Malignant pleural mesothelioma: key determinants in tailoring the right treatment for the right patient
Editorial

Malignant pleural mesothelioma: key determinants in tailoring the right treatment for the right patient

Ori Wald, David J. Sugarbaker

Division of General Thoracic Surgery, Michael E. DeBakey Department of General Surgery, Baylor College of Medicine, Houston, TX, USA

Correspondence to: David J. Sugarbaker, MD. Professor and Chief, Director, Lung Institute; Olga Keith Wiess Chair in Surgery, Division of General Thoracic Surgery, Michael E. DeBakey Department of General Surgery, Baylor College of Medicine, Houston, TX, USA. Email: david.sugarbaker@bcm.edu.

Provenance: This is an invited Editorial commissioned by the Section Editor Feichao Bao (Department of Thoracic Surgery, The First Affiliated Hospital, Zhejiang University, Hangzhou, China).

Comment on: Friedberg JS, Simone CB 2nd, Culligan MJ, et al. Extended Pleurectomy-Decortication-Based Treatment for Advanced Stage Epithelial Mesothelioma Yielding a Median Survival of Nearly Three Years. Ann Thorac Surg 2017;103:912-9.


Submitted Feb 04, 2017. Accepted for publication Mar 01, 2017.

doi: 10.21037/jtd.2017.03.27


Multimodality treatments for malignant pleural mesothelioma

Malignant pleural mesothelioma (MPM) is an aggressive solid malignancy with a dismal prognosis. Data from the International Association for the Study of Lung Cancer (IASLC) mesothelioma staging project, which is based on the records of both operable and non-operable MPM patients, indicates a median overall survival of 21, 19, 14 and 10 months for MPM patients with stage I, II, III and IV disease, respectively (1). Unfortunately, at diagnosis, the majority of MPM patients present with extensive disease and impaired functional status. They are, therefore, considered inoperable and are referred to chemotherapy-based treatment. Previously, the median survival of such patients was considered to be around 12 months. However, more recent trials with modern chemotherapy regiments indicate a median survival of up to 18 months for this group of patients (2-4). In contrast, the minority of MPM patients that present with localized disease and a preserved functional status are often considered candidates for a cytoreductive surgery-based multimodality treatment (MMT). Remarkably, this therapeutic approach has been previously shown to yield prolonged survival—median survival range of 30 up to 51 months—in highly selected subgroups of patients (5-8). Consequently, the various guidelines for the treatment of MPM [published by either the National Comprehensive Cancer Network (NCCN) in the United States (NCCN Mesothelioma Guidelines, www.nccn.org), the Asbestos Diseases Research Institute (ADRI) in Australia, or the European Society for Medical Oncology (ESMO)] have all recommended that cytoreductive surgery as part of a MMT treatment protocol will be considered for patients with potentially resectable MPM (9,10). A key question with respect to this general recommendation is how to design the right therapeutic protocol and the right type of surgery for the right patient? Or in other words, what are the essential components of an MMT protocol and who are the patients that would benefit most from this approach?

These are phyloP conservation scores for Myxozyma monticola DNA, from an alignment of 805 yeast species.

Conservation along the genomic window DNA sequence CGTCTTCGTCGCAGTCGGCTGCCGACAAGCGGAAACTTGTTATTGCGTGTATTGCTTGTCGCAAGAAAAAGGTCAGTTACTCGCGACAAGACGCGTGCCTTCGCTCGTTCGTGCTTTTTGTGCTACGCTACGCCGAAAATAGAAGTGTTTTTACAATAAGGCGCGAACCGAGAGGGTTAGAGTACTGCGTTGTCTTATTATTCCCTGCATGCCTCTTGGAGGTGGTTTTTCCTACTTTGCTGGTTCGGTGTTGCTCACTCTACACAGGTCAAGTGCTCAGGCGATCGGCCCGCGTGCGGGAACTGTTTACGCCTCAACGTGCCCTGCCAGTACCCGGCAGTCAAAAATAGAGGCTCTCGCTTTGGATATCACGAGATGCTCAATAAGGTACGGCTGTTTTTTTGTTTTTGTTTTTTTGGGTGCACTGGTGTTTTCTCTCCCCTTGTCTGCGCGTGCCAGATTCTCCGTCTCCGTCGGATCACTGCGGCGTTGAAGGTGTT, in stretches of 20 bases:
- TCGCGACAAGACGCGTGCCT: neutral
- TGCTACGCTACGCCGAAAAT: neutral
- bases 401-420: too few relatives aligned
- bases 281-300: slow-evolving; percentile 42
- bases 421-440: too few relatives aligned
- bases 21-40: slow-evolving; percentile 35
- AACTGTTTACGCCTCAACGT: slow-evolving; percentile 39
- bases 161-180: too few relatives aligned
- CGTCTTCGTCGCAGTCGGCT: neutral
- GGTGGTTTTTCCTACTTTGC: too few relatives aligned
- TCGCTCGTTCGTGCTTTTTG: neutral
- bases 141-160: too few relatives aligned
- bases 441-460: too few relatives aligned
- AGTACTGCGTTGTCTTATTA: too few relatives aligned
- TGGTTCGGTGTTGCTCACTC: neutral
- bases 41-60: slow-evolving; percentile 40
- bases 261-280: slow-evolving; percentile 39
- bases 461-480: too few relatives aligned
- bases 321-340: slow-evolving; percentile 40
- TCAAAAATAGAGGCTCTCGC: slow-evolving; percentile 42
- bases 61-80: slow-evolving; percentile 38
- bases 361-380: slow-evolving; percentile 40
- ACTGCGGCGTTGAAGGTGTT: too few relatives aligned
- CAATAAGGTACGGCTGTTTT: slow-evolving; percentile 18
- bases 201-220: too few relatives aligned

To further elaborate on these topic, we begin with a short review of the key findings in the recent publication “Extended Pleurectomy-Decortication-Based Treatment for Advanced Stage Epithelial Mesothelioma Yielding a Median Survival of Nearly Three Years” by Dr. Friedberg and colleagues (11). Next, we briefly review the results of some other key studies that have also evaluated the efficacy of cytoreductive surgery-based MMT protocols in MPM. Finally, we call attention to fundamental concepts that in our opinion help tailor the right surgery-based MMT treatment to the right patient. In this regard, we also discuss the concept of macroscopic complete resection (MCR) in light of the recent IASLC proposals for changes in the MPM staging system (1,12,13).